People do not “get over” the death of a loved one. It is more descriptive to say that people “adjust” to life without their loved one. Getting over it implies the relationship is over, but with death, the relationship does not really end, it just changes. For example, my grandmother died over ten years ago and my family continues to tell stories about her keeping her memory alive within us. We maintain our relationship with her by telling stories. Anyone who really wants to get to know me must at some time learn about my relationship with my grandma.
So, "How long does it take to adjust to life after the death of a loved one?" This is like asking how high is up. It depends on many factors and the answer is “It takes as long as it takes." Some people mourn for months and some for years. The pain of losing someone close is different for each individual because no two relationships are alike.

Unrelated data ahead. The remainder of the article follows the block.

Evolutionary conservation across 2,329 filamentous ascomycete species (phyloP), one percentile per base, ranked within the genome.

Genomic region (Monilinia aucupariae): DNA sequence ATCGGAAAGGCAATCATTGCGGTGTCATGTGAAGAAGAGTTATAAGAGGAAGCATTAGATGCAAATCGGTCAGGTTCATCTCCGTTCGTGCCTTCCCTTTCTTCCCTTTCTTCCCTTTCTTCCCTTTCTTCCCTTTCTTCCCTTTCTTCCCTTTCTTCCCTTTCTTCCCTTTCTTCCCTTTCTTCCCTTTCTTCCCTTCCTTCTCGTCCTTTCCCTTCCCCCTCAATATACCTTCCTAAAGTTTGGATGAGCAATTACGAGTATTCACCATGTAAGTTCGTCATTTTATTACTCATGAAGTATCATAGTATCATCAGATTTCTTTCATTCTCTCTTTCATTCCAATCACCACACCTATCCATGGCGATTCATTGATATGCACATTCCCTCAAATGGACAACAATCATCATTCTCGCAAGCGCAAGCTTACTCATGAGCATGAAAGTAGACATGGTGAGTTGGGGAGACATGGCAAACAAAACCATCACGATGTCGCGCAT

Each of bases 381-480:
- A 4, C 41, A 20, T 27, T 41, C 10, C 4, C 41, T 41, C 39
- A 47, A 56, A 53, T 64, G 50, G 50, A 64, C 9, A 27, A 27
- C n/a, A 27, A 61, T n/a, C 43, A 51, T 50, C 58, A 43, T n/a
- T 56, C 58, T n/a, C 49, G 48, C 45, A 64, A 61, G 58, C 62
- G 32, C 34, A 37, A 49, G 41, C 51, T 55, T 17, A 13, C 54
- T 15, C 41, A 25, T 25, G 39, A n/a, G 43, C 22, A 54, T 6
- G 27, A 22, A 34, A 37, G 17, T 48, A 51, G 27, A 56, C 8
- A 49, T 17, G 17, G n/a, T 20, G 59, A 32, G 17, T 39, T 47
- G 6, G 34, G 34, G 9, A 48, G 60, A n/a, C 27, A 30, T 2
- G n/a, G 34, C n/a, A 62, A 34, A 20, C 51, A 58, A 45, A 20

If you would like more information about the death of a loved one or how to help someone who has experienced the death of a loved one check out these resources.
How do I help someone who is grieving?
Often we feel uncomfortable around a person who is grieving because we don’t know what to say or do. Here are some tips on appropriate ways to help.
1. Call often. Do not expect them to have the energy to call you.
2. Offer specific forms of help rather than asking “Is there anything I can do?” If your friend is a fellow student, you might suggest you do laundry together one night a week. You could also offer to clean, cook or go shopping for your friend.
3. Use the name of the deceased in conversation. It is music to the ears and reminds them that their loved one is not forgotten.
4. Avoid clichés such as “He is in a better place” or “God will not give you more than you can handle." These minimize the loss and often make the bereaved feel angry.